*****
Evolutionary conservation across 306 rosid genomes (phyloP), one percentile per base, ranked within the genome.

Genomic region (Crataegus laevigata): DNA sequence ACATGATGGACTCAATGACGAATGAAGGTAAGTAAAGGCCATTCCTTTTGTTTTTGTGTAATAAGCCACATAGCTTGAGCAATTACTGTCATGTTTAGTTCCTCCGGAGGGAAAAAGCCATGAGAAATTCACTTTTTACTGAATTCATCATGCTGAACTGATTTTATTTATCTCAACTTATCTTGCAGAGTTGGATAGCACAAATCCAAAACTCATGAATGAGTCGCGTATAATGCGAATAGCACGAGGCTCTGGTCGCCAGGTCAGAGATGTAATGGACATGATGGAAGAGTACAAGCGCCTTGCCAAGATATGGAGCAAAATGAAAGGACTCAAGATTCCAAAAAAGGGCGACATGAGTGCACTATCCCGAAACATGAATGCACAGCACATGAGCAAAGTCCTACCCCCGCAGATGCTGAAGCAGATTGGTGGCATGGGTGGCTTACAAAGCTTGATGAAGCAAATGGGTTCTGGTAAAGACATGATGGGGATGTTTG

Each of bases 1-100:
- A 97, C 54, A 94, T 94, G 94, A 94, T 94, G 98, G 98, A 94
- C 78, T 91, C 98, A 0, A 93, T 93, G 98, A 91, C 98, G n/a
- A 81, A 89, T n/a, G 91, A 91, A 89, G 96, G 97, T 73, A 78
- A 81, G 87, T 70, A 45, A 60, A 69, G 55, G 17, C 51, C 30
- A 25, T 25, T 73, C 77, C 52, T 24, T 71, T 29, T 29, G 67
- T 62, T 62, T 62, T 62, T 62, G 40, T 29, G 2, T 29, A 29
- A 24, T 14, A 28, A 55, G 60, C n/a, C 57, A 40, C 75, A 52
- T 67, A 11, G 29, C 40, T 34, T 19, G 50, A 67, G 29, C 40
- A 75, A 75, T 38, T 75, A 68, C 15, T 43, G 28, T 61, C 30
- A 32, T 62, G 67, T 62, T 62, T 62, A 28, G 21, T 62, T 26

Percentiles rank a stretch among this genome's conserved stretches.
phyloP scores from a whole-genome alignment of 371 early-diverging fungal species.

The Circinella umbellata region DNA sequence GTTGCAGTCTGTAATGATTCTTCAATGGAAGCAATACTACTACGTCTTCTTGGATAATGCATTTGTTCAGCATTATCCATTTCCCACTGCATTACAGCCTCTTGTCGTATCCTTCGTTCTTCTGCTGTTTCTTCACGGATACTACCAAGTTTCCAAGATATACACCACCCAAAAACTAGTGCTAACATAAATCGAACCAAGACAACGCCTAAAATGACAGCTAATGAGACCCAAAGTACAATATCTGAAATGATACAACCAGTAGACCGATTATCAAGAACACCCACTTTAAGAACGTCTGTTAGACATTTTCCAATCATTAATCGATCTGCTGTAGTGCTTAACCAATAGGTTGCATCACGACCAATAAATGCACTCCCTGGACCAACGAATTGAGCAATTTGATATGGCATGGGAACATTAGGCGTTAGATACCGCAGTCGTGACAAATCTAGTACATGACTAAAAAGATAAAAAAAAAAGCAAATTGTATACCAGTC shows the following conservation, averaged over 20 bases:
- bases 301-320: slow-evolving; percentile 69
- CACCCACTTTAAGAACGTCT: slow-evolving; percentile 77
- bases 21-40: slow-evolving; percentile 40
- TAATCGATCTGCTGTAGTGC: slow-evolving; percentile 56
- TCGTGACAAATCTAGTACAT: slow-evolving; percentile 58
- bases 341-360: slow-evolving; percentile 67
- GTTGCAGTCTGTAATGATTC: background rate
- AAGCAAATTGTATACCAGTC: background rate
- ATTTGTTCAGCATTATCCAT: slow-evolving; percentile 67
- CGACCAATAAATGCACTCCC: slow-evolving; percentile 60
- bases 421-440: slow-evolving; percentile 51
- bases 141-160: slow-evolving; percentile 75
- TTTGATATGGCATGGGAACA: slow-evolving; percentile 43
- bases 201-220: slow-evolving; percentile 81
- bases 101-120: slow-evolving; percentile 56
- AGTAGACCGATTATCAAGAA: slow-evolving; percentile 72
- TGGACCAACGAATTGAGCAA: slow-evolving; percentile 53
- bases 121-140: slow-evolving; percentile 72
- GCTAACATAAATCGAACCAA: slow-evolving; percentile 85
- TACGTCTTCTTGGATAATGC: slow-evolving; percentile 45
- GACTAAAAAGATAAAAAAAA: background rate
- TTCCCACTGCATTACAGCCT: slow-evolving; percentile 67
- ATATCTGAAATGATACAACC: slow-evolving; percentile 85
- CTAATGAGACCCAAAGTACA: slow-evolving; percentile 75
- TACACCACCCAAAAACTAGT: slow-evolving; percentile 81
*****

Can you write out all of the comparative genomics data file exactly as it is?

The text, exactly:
Evolutionary conservation across 306 rosid genomes (phyloP), one percentile per base, ranked within the genome.

Genomic region (Crataegus laevigata): DNA sequence ACATGATGGACTCAATGACGAATGAAGGTAAGTAAAGGCCATTCCTTTTGTTTTTGTGTAATAAGCCACATAGCTTGAGCAATTACTGTCATGTTTAGTTCCTCCGGAGGGAAAAAGCCATGAGAAATTCACTTTTTACTGAATTCATCATGCTGAACTGATTTTATTTATCTCAACTTATCTTGCAGAGTTGGATAGCACAAATCCAAAACTCATGAATGAGTCGCGTATAATGCGAATAGCACGAGGCTCTGGTCGCCAGGTCAGAGATGTAATGGACATGATGGAAGAGTACAAGCGCCTTGCCAAGATATGGAGCAAAATGAAAGGACTCAAGATTCCAAAAAAGGGCGACATGAGTGCACTATCCCGAAACATGAATGCACAGCACATGAGCAAAGTCCTACCCCCGCAGATGCTGAAGCAGATTGGTGGCATGGGTGGCTTACAAAGCTTGATGAAGCAAATGGGTTCTGGTAAAGACATGATGGGGATGTTTG

Each of bases 1-100:
- A 97, C 54, A 94, T 94, G 94, A 94, T 94, G 98, G 98, A 94
- C 78, T 91, C 98, A 0, A 93, T 93, G 98, A 91, C 98, G n/a
- A 81, A 89, T n/a, G 91, A 91, A 89, G 96, G 97, T 73, A 78
- A 81, G 87, T 70, A 45, A 60, A 69, G 55, G 17, C 51, C 30
- A 25, T 25, T 73, C 77, C 52, T 24, T 71, T 29, T 29, G 67
- T 62, T 62, T 62, T 62, T 62, G 40, T 29, G 2, T 29, A 29
- A 24, T 14, A 28, A 55, G 60, C n/a, C 57, A 40, C 75, A 52
- T 67, A 11, G 29, C 40, T 34, T 19, G 50, A 67, G 29, C 40
- A 75, A 75, T 38, T 75, A 68, C 15, T 43, G 28, T 61, C 30
- A 32, T 62, G 67, T 62, T 62, T 62, A 28, G 21, T 62, T 26

Percentiles rank a stretch among this genome's conserved stretches.
phyloP scores from a whole-genome alignment of 371 early-diverging fungal species.

The Circinella umbellata region DNA sequence GTTGCAGTCTGTAATGATTCTTCAATGGAAGCAATACTACTACGTCTTCTTGGATAATGCATTTGTTCAGCATTATCCATTTCCCACTGCATTACAGCCTCTTGTCGTATCCTTCGTTCTTCTGCTGTTTCTTCACGGATACTACCAAGTTTCCAAGATATACACCACCCAAAAACTAGTGCTAACATAAATCGAACCAAGACAACGCCTAAAATGACAGCTAATGAGACCCAAAGTACAATATCTGAAATGATACAACCAGTAGACCGATTATCAAGAACACCCACTTTAAGAACGTCTGTTAGACATTTTCCAATCATTAATCGATCTGCTGTAGTGCTTAACCAATAGGTTGCATCACGACCAATAAATGCACTCCCTGGACCAACGAATTGAGCAATTTGATATGGCATGGGAACATTAGGCGTTAGATACCGCAGTCGTGACAAATCTAGTACATGACTAAAAAGATAAAAAAAAAAGCAAATTGTATACCAGTC shows the following conservation, averaged over 20 bases:
- bases 301-320: slow-evolving; percentile 69
- CACCCACTTTAAGAACGTCT: slow-evolving; percentile 77
- bases 21-40: slow-evolving; percentile 40
- TAATCGATCTGCTGTAGTGC: slow-evolving; percentile 56
- TCGTGACAAATCTAGTACAT: slow-evolving; percentile 58
- bases 341-360: slow-evolving; percentile 67
- GTTGCAGTCTGTAATGATTC: background rate
- AAGCAAATTGTATACCAGTC: background rate
- ATTTGTTCAGCATTATCCAT: slow-evolving; percentile 67
- CGACCAATAAATGCACTCCC: slow-evolving; percentile 60
- bases 421-440: slow-evolving; percentile 51
- bases 141-160: slow-evolving; percentile 75
- TTTGATATGGCATGGGAACA: slow-evolving; percentile 43
- bases 201-220: slow-evolving; percentile 81
- bases 101-120: slow-evolving; percentile 56
- AGTAGACCGATTATCAAGAA: slow-evolving; percentile 72
- TGGACCAACGAATTGAGCAA: slow-evolving; percentile 53
- bases 121-140: slow-evolving; percentile 72
- GCTAACATAAATCGAACCAA: slow-evolving; percentile 85
- TACGTCTTCTTGGATAATGC: slow-evolving; percentile 45
- GACTAAAAAGATAAAAAAAA: background rate
- TTCCCACTGCATTACAGCCT: slow-evolving; percentile 67
- ATATCTGAAATGATACAACC: slow-evolving; percentile 85
- CTAATGAGACCCAAAGTACA: slow-evolving; percentile 75
- TACACCACCCAAAAACTAGT: slow-evolving; percentile 81